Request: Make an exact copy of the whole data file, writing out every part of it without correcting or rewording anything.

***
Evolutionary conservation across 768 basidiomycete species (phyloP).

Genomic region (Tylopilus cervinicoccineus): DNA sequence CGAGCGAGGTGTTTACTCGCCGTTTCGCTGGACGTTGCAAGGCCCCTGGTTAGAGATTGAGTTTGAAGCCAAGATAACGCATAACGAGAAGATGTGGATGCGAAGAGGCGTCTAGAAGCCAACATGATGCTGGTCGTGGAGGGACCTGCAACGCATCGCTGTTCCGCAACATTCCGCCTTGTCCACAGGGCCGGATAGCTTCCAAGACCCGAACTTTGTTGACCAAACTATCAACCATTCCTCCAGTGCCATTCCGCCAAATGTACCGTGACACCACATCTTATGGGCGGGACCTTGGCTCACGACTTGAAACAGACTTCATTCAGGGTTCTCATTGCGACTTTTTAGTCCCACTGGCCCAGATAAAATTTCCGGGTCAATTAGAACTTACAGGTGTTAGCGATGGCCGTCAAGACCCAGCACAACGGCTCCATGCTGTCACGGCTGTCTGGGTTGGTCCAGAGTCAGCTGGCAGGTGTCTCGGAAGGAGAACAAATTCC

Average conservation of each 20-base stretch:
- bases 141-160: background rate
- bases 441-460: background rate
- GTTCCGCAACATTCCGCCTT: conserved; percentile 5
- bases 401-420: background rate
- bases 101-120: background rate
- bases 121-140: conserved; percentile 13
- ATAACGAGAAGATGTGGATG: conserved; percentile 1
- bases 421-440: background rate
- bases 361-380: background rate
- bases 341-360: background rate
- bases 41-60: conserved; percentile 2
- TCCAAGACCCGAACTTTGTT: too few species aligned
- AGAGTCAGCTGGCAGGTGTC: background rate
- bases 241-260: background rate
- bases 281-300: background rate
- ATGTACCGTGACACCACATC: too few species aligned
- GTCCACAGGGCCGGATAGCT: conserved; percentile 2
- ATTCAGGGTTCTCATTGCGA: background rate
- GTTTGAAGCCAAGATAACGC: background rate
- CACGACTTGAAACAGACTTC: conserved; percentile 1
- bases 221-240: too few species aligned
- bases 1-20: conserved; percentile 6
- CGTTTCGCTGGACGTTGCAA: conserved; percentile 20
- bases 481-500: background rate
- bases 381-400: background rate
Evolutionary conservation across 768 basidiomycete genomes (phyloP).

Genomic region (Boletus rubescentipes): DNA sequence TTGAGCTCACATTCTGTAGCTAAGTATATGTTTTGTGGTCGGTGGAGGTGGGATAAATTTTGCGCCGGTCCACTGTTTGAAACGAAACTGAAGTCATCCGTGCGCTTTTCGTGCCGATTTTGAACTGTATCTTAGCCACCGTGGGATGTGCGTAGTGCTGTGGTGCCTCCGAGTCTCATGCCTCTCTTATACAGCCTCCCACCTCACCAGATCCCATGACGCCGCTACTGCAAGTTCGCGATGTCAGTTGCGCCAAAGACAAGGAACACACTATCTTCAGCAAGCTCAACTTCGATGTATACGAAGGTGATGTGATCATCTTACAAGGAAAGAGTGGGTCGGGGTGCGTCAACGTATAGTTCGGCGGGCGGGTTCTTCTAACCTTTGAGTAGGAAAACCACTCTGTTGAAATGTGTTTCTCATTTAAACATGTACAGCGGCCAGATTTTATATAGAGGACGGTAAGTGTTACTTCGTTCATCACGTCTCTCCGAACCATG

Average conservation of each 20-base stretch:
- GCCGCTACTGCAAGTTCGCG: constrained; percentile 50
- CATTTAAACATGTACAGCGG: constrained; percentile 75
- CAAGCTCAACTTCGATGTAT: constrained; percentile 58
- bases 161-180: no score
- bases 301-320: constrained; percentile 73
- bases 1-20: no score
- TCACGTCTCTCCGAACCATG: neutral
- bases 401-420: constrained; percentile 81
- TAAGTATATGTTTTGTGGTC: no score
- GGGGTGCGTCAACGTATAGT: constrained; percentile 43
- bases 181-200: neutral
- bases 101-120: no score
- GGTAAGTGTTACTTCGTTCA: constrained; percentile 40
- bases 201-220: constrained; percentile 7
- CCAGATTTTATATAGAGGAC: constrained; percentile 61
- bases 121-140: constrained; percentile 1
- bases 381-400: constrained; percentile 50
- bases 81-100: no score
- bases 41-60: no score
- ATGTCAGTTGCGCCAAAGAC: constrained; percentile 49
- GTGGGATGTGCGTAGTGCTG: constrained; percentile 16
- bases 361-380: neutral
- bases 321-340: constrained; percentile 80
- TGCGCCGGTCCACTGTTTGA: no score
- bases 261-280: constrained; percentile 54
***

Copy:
Evolutionary conservation across 768 basidiomycete species (phyloP).

Genomic region (Tylopilus cervinicoccineus): DNA sequence CGAGCGAGGTGTTTACTCGCCGTTTCGCTGGACGTTGCAAGGCCCCTGGTTAGAGATTGAGTTTGAAGCCAAGATAACGCATAACGAGAAGATGTGGATGCGAAGAGGCGTCTAGAAGCCAACATGATGCTGGTCGTGGAGGGACCTGCAACGCATCGCTGTTCCGCAACATTCCGCCTTGTCCACAGGGCCGGATAGCTTCCAAGACCCGAACTTTGTTGACCAAACTATCAACCATTCCTCCAGTGCCATTCCGCCAAATGTACCGTGACACCACATCTTATGGGCGGGACCTTGGCTCACGACTTGAAACAGACTTCATTCAGGGTTCTCATTGCGACTTTTTAGTCCCACTGGCCCAGATAAAATTTCCGGGTCAATTAGAACTTACAGGTGTTAGCGATGGCCGTCAAGACCCAGCACAACGGCTCCATGCTGTCACGGCTGTCTGGGTTGGTCCAGAGTCAGCTGGCAGGTGTCTCGGAAGGAGAACAAATTCC

Average conservation of each 20-base stretch:
- bases 141-160: background rate
- bases 441-460: background rate
- GTTCCGCAACATTCCGCCTT: conserved; percentile 5
- bases 401-420: background rate
- bases 101-120: background rate
- bases 121-140: conserved; percentile 13
- ATAACGAGAAGATGTGGATG: conserved; percentile 1
- bases 421-440: background rate
- bases 361-380: background rate
- bases 341-360: background rate
- bases 41-60: conserved; percentile 2
- TCCAAGACCCGAACTTTGTT: too few species aligned
- AGAGTCAGCTGGCAGGTGTC: background rate
- bases 241-260: background rate
- bases 281-300: background rate
- ATGTACCGTGACACCACATC: too few species aligned
- GTCCACAGGGCCGGATAGCT: conserved; percentile 2
- ATTCAGGGTTCTCATTGCGA: background rate
- GTTTGAAGCCAAGATAACGC: background rate
- CACGACTTGAAACAGACTTC: conserved; percentile 1
- bases 221-240: too few species aligned
- bases 1-20: conserved; percentile 6
- CGTTTCGCTGGACGTTGCAA: conserved; percentile 20
- bases 481-500: background rate
- bases 381-400: background rate
Evolutionary conservation across 768 basidiomycete genomes (phyloP).

Genomic region (Boletus rubescentipes): DNA sequence TTGAGCTCACATTCTGTAGCTAAGTATATGTTTTGTGGTCGGTGGAGGTGGGATAAATTTTGCGCCGGTCCACTGTTTGAAACGAAACTGAAGTCATCCGTGCGCTTTTCGTGCCGATTTTGAACTGTATCTTAGCCACCGTGGGATGTGCGTAGTGCTGTGGTGCCTCCGAGTCTCATGCCTCTCTTATACAGCCTCCCACCTCACCAGATCCCATGACGCCGCTACTGCAAGTTCGCGATGTCAGTTGCGCCAAAGACAAGGAACACACTATCTTCAGCAAGCTCAACTTCGATGTATACGAAGGTGATGTGATCATCTTACAAGGAAAGAGTGGGTCGGGGTGCGTCAACGTATAGTTCGGCGGGCGGGTTCTTCTAACCTTTGAGTAGGAAAACCACTCTGTTGAAATGTGTTTCTCATTTAAACATGTACAGCGGCCAGATTTTATATAGAGGACGGTAAGTGTTACTTCGTTCATCACGTCTCTCCGAACCATG

Average conservation of each 20-base stretch:
- GCCGCTACTGCAAGTTCGCG: constrained; percentile 50
- CATTTAAACATGTACAGCGG: constrained; percentile 75
- CAAGCTCAACTTCGATGTAT: constrained; percentile 58
- bases 161-180: no score
- bases 301-320: constrained; percentile 73
- bases 1-20: no score
- TCACGTCTCTCCGAACCATG: neutral
- bases 401-420: constrained; percentile 81
- TAAGTATATGTTTTGTGGTC: no score
- GGGGTGCGTCAACGTATAGT: constrained; percentile 43
- bases 181-200: neutral
- bases 101-120: no score
- GGTAAGTGTTACTTCGTTCA: constrained; percentile 40
- bases 201-220: constrained; percentile 7
- CCAGATTTTATATAGAGGAC: constrained; percentile 61
- bases 121-140: constrained; percentile 1
- bases 381-400: constrained; percentile 50
- bases 81-100: no score
- bases 41-60: no score
- ATGTCAGTTGCGCCAAAGAC: constrained; percentile 49
- GTGGGATGTGCGTAGTGCTG: constrained; percentile 16
- bases 361-380: neutral
- bases 321-340: constrained; percentile 80
- TGCGCCGGTCCACTGTTTGA: no score
- bases 261-280: constrained; percentile 54